Black Women Disproportionately Have Worse Breast Cancer Outcomes

Although a similar number of women are diagnosed with breast cancer from both races, the mortality rate among black women is 42% greater than that recorded among white women across the United States. This dissimilarity doubles when comparing white and black women below the age of 45. The outset of this disproportionality in death rates has been traced to the improvement in breast cancer awareness, its discovery, and treatment.

This fall in the death rate among white women became noticeable in the 1990s, though the same cannot be said for minority women. Research carried out in Chicago by Sinai Health System in 2006 revealed that it is less probable for black women to undergo digital mammography in quality facilities and have their images inspected by specialists. Although a task force was constituted a year later to check this, a lot more work still needs to be done as death rate disproportionality still soars above 39%.

Legislation signed by Governor J.B Pritzker in 2019 directs health insurance companies to indemnify the cost of breast cancer screening via mammograms, ultrasounds, and so on. This legislation improves the availability of care but still fails to manage disparities caused by location differences and the absence of insurance. Emphasis should also be laid on the quality of available care; out of the 12 American College of Surgeons Commission on Cancer Centers present in the state, only two are on the South Side. These centers also contain more general radiologists than mammography specialists, increasing cases of missed cancers.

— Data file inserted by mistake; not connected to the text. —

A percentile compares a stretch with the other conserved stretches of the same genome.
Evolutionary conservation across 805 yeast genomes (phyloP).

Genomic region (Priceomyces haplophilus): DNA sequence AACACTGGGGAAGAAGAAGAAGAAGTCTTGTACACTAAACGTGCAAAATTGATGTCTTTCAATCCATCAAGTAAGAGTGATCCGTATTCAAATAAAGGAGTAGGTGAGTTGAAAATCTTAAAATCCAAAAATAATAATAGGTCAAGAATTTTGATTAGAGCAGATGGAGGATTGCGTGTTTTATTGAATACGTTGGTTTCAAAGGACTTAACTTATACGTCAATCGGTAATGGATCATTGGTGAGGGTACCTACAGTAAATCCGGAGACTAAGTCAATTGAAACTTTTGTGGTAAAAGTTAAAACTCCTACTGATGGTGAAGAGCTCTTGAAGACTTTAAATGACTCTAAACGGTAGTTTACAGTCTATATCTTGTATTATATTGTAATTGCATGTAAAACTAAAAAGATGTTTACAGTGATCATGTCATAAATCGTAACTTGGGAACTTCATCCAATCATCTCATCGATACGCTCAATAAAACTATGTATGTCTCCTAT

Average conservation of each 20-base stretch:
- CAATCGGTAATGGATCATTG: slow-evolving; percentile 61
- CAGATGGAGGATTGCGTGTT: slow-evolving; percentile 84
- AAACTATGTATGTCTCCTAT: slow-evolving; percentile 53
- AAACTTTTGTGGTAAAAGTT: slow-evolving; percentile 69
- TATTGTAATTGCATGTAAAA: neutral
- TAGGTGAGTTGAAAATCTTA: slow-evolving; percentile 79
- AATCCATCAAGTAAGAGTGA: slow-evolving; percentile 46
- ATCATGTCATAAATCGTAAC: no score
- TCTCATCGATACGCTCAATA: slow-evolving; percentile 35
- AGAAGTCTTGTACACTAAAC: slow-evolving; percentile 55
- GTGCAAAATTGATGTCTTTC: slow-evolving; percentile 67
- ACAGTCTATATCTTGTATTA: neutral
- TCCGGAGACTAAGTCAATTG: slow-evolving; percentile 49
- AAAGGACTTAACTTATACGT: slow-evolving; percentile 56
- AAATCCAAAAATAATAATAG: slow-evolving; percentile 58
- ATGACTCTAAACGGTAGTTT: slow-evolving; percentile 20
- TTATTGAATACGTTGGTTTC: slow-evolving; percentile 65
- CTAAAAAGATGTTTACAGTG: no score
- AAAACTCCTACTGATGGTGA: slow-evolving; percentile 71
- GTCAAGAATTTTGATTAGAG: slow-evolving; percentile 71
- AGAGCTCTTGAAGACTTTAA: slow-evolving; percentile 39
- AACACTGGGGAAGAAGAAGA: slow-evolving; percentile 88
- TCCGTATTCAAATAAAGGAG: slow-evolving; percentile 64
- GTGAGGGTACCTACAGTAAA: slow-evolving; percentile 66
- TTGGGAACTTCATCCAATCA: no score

Also, various studies indicate that black women are not likely to get screened by 3D mammograms which are more effective than 2D mammograms at detecting cancers, even in healthcare facilities with both. Legislators in Chicago need to sign policies that ensure equality of healthcare resources by funding safety-net hospitals to provide adequate treatment and mandating them to get accredited by the American College of Surgeons.

Physicians should be enlightened on the effects of these racial disparities and encouraged to reduce bias. Cost-free mammography screening should be made available to all women irrespective of insurance status; more effort should be put into awareness to encourage women to undergo mammography regularly. Resources should be adequately distributed, policies and health institutions reformed to ensure proper care for black women in minority areas.

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